Charles, in particular, seems to have been of a slightly more political bent than his brothers.  In his letter to his father on 12 June 1841 he writes about a meeting to petition the Home Government for separation from New SouthWales, and mentions the Resident Judge obliquely in reference to Sydney’s neglect of Port Phillip- a comment by then obsolete given that Judge Willis had by that time arrived in Melbourne.

Even in Sydney they know little of us.  Fancy the wilful blindness of a tardy determination to allow us the services of a Supreme Judge three times in two years.

This was to be his only mention of Judge Willis.  He goes on:

The principal evidence of the moral advance of this place may be enumerated as follows- a Society lately formed on the plan of the “Highland Agricultural Society” for the promotion of Agriculture, Horticulture and Breeding, William Mackenzie Esq, the son of a Scottish Baronet is the Chairman.  Two or three hundred chapels; the church, however, on account of its ambitious pretensions, is at a standstill for want of funds, a considerable part of the edifice completed evidently exhibits the intention of the Trustees to make it a handsome structure- it is of stone.  And last, but not least, the Mechanics Institution.  Among the lectures at this last has been one “On the Influence of the Press in disseminating knowledge” by George Arden, the Editor of the Port Phillip Gazette.  This said G. A. (the Boy Editor, as he is called) I have known since my arrival here; he gave a splendid speech at the meeting.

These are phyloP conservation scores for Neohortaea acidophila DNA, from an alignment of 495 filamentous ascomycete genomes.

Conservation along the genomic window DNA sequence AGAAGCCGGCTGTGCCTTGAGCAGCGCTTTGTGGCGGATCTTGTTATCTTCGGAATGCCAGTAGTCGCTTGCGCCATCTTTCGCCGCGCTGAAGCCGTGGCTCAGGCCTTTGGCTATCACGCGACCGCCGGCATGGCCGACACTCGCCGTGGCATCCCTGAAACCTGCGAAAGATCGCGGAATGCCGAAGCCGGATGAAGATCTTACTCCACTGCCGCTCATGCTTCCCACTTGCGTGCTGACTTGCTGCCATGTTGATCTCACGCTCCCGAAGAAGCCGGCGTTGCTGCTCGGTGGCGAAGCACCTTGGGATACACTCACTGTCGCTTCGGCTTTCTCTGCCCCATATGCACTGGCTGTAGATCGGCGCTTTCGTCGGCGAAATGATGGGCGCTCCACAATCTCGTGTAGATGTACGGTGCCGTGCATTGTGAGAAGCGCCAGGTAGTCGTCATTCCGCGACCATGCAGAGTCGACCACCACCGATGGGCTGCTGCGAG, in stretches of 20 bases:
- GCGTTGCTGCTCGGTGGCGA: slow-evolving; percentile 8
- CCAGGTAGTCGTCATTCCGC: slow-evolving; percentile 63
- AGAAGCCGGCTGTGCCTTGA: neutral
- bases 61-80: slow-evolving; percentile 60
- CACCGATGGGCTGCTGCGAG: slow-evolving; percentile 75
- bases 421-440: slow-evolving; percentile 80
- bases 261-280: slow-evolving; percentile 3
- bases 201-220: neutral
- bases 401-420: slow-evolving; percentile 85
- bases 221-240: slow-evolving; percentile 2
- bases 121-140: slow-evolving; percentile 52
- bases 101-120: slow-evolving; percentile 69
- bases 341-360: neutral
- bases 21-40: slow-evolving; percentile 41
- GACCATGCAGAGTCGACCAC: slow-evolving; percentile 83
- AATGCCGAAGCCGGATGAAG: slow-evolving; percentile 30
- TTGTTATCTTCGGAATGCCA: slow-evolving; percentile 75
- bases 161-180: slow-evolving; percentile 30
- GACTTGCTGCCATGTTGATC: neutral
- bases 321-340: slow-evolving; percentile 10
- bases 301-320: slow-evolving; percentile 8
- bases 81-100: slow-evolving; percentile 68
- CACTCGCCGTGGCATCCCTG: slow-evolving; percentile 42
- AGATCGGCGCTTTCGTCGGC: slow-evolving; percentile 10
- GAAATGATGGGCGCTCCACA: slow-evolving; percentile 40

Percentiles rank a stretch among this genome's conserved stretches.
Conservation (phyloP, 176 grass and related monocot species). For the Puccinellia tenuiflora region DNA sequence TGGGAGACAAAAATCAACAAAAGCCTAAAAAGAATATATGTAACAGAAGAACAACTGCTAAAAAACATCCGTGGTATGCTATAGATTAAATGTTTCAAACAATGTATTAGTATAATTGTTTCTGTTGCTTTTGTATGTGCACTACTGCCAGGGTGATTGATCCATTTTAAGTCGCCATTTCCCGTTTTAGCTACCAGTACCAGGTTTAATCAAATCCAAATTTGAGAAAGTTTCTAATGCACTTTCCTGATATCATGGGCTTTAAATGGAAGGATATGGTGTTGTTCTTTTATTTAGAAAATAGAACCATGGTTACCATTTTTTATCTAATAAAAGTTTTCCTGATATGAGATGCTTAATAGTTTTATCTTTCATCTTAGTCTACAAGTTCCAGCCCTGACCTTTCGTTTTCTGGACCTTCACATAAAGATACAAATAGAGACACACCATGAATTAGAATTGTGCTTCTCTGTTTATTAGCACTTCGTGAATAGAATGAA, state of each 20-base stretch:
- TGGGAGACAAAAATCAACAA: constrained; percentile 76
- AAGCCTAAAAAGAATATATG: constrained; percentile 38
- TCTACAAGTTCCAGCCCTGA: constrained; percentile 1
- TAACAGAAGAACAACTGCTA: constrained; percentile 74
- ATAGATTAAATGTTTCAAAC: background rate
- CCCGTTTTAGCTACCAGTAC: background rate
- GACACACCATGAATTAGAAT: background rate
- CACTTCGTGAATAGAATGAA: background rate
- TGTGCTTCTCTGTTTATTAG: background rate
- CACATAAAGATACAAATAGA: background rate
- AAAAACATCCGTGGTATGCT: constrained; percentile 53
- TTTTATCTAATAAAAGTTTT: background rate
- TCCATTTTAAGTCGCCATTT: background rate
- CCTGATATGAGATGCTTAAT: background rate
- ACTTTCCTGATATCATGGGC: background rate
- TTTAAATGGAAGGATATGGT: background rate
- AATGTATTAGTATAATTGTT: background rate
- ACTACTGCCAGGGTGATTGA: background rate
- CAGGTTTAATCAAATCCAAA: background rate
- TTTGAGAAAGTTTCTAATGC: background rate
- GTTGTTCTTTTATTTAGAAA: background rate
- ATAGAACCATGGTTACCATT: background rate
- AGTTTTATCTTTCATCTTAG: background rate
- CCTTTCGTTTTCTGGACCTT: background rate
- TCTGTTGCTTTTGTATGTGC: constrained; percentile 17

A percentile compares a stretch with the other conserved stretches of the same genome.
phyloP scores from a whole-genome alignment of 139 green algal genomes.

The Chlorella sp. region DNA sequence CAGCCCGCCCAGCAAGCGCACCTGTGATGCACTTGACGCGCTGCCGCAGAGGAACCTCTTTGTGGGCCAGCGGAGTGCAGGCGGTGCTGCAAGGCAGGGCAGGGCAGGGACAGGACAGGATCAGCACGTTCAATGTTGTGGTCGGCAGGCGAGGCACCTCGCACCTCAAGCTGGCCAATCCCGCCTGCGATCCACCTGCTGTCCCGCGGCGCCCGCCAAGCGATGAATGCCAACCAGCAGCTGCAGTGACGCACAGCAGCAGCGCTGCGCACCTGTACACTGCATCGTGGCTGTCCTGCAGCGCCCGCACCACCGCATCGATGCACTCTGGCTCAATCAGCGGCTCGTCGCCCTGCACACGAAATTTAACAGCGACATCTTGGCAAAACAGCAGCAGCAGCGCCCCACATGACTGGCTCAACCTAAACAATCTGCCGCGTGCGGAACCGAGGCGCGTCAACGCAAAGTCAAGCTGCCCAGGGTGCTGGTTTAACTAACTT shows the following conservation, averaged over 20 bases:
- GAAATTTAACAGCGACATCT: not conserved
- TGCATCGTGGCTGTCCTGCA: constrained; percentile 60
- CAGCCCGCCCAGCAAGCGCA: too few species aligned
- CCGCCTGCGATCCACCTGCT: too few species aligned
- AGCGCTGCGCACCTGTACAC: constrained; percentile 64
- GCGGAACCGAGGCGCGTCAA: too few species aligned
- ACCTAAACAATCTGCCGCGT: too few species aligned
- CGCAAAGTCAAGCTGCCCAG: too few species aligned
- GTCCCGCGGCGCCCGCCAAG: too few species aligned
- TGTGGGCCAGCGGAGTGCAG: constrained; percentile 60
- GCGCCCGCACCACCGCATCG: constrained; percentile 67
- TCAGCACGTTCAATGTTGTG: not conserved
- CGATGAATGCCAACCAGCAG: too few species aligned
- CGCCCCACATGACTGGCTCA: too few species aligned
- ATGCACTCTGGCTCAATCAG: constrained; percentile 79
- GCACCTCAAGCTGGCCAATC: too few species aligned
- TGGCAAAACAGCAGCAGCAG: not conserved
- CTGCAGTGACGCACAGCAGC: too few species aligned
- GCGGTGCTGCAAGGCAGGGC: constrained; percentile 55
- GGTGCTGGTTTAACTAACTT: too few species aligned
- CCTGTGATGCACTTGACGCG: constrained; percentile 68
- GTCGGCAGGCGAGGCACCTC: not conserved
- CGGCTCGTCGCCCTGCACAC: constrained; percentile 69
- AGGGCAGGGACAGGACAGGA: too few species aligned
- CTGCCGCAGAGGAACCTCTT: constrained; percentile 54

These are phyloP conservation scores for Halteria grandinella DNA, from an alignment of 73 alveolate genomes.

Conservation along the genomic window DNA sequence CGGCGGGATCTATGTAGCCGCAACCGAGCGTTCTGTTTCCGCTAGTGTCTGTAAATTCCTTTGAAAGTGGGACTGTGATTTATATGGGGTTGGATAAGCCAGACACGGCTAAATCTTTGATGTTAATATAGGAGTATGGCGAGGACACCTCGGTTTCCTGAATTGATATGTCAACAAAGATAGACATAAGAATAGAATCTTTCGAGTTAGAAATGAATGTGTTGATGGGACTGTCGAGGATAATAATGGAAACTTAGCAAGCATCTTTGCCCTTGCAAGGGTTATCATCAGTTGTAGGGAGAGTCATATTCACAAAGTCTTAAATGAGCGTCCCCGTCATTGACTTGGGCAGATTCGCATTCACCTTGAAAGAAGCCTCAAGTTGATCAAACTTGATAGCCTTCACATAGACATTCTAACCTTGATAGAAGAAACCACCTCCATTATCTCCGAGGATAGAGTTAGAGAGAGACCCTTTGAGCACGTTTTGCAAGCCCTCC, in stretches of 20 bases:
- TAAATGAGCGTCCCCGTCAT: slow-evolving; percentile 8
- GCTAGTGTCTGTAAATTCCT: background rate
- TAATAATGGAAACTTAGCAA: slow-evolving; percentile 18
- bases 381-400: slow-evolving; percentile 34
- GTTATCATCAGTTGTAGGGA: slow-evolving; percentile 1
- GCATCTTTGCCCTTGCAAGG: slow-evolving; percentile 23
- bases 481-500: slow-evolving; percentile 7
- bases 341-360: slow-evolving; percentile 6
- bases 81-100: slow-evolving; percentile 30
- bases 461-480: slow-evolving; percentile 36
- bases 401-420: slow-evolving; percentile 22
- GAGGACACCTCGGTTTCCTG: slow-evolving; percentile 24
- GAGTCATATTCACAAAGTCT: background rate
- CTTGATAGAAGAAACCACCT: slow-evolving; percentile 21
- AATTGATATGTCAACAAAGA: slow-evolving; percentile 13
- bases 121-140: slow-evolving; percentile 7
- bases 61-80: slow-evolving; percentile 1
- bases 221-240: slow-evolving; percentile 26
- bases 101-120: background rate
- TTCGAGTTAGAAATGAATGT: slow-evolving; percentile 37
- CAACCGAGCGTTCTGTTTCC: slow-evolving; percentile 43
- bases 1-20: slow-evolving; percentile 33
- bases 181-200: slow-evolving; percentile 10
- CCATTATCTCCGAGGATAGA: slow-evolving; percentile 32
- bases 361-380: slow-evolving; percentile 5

The boys established a run called ‘The Gums’  near Mt Rouse in the Western District.  In a letter dated 1 Oct  1841,  Frederick was not pleased by the news that Charles Sievewright was to establish the Western District  Aboriginal Protectorate nearby: